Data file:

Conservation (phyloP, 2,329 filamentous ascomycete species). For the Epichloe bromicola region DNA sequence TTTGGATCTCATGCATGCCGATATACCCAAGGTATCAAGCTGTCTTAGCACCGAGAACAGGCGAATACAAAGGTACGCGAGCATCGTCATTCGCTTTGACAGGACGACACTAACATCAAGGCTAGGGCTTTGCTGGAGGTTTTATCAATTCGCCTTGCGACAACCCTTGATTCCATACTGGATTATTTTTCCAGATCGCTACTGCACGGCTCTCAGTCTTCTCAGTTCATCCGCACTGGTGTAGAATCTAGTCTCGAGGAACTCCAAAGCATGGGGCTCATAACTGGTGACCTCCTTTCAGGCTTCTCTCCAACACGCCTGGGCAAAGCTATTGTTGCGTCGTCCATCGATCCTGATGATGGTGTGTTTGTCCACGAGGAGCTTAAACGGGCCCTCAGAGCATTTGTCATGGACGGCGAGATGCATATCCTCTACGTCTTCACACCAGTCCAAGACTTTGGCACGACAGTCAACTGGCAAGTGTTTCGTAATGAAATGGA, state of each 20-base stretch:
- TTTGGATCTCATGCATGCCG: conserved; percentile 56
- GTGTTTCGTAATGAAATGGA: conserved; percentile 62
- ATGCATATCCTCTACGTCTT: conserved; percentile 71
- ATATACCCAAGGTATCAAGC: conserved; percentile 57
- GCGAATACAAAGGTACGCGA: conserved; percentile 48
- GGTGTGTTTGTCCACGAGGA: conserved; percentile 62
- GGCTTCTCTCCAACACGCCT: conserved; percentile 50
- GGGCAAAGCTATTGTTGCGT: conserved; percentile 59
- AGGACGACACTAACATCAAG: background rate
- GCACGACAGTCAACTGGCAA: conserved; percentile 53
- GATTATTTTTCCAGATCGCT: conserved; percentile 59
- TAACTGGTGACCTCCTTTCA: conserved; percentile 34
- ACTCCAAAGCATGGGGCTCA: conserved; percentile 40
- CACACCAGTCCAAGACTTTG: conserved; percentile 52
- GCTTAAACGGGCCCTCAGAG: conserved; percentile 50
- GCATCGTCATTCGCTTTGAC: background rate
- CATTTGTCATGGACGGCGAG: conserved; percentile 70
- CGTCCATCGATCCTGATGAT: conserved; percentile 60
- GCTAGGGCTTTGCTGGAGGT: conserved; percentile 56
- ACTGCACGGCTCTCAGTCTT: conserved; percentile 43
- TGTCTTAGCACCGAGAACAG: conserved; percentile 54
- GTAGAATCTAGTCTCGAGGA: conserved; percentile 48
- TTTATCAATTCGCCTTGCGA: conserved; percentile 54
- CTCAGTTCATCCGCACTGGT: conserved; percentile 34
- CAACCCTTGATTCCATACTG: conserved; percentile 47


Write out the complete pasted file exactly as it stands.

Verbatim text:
Conservation (phyloP, 2,329 filamentous ascomycete species). For the Epichloe bromicola region DNA sequence TTTGGATCTCATGCATGCCGATATACCCAAGGTATCAAGCTGTCTTAGCACCGAGAACAGGCGAATACAAAGGTACGCGAGCATCGTCATTCGCTTTGACAGGACGACACTAACATCAAGGCTAGGGCTTTGCTGGAGGTTTTATCAATTCGCCTTGCGACAACCCTTGATTCCATACTGGATTATTTTTCCAGATCGCTACTGCACGGCTCTCAGTCTTCTCAGTTCATCCGCACTGGTGTAGAATCTAGTCTCGAGGAACTCCAAAGCATGGGGCTCATAACTGGTGACCTCCTTTCAGGCTTCTCTCCAACACGCCTGGGCAAAGCTATTGTTGCGTCGTCCATCGATCCTGATGATGGTGTGTTTGTCCACGAGGAGCTTAAACGGGCCCTCAGAGCATTTGTCATGGACGGCGAGATGCATATCCTCTACGTCTTCACACCAGTCCAAGACTTTGGCACGACAGTCAACTGGCAAGTGTTTCGTAATGAAATGGA, state of each 20-base stretch:
- TTTGGATCTCATGCATGCCG: conserved; percentile 56
- GTGTTTCGTAATGAAATGGA: conserved; percentile 62
- ATGCATATCCTCTACGTCTT: conserved; percentile 71
- ATATACCCAAGGTATCAAGC: conserved; percentile 57
- GCGAATACAAAGGTACGCGA: conserved; percentile 48
- GGTGTGTTTGTCCACGAGGA: conserved; percentile 62
- GGCTTCTCTCCAACACGCCT: conserved; percentile 50
- GGGCAAAGCTATTGTTGCGT: conserved; percentile 59
- AGGACGACACTAACATCAAG: background rate
- GCACGACAGTCAACTGGCAA: conserved; percentile 53
- GATTATTTTTCCAGATCGCT: conserved; percentile 59
- TAACTGGTGACCTCCTTTCA: conserved; percentile 34
- ACTCCAAAGCATGGGGCTCA: conserved; percentile 40
- CACACCAGTCCAAGACTTTG: conserved; percentile 52
- GCTTAAACGGGCCCTCAGAG: conserved; percentile 50
- GCATCGTCATTCGCTTTGAC: background rate
- CATTTGTCATGGACGGCGAG: conserved; percentile 70
- CGTCCATCGATCCTGATGAT: conserved; percentile 60
- GCTAGGGCTTTGCTGGAGGT: conserved; percentile 56
- ACTGCACGGCTCTCAGTCTT: conserved; percentile 43
- TGTCTTAGCACCGAGAACAG: conserved; percentile 54
- GTAGAATCTAGTCTCGAGGA: conserved; percentile 48
- TTTATCAATTCGCCTTGCGA: conserved; percentile 54
- CTCAGTTCATCCGCACTGGT: conserved; percentile 34
- CAACCCTTGATTCCATACTG: conserved; percentile 47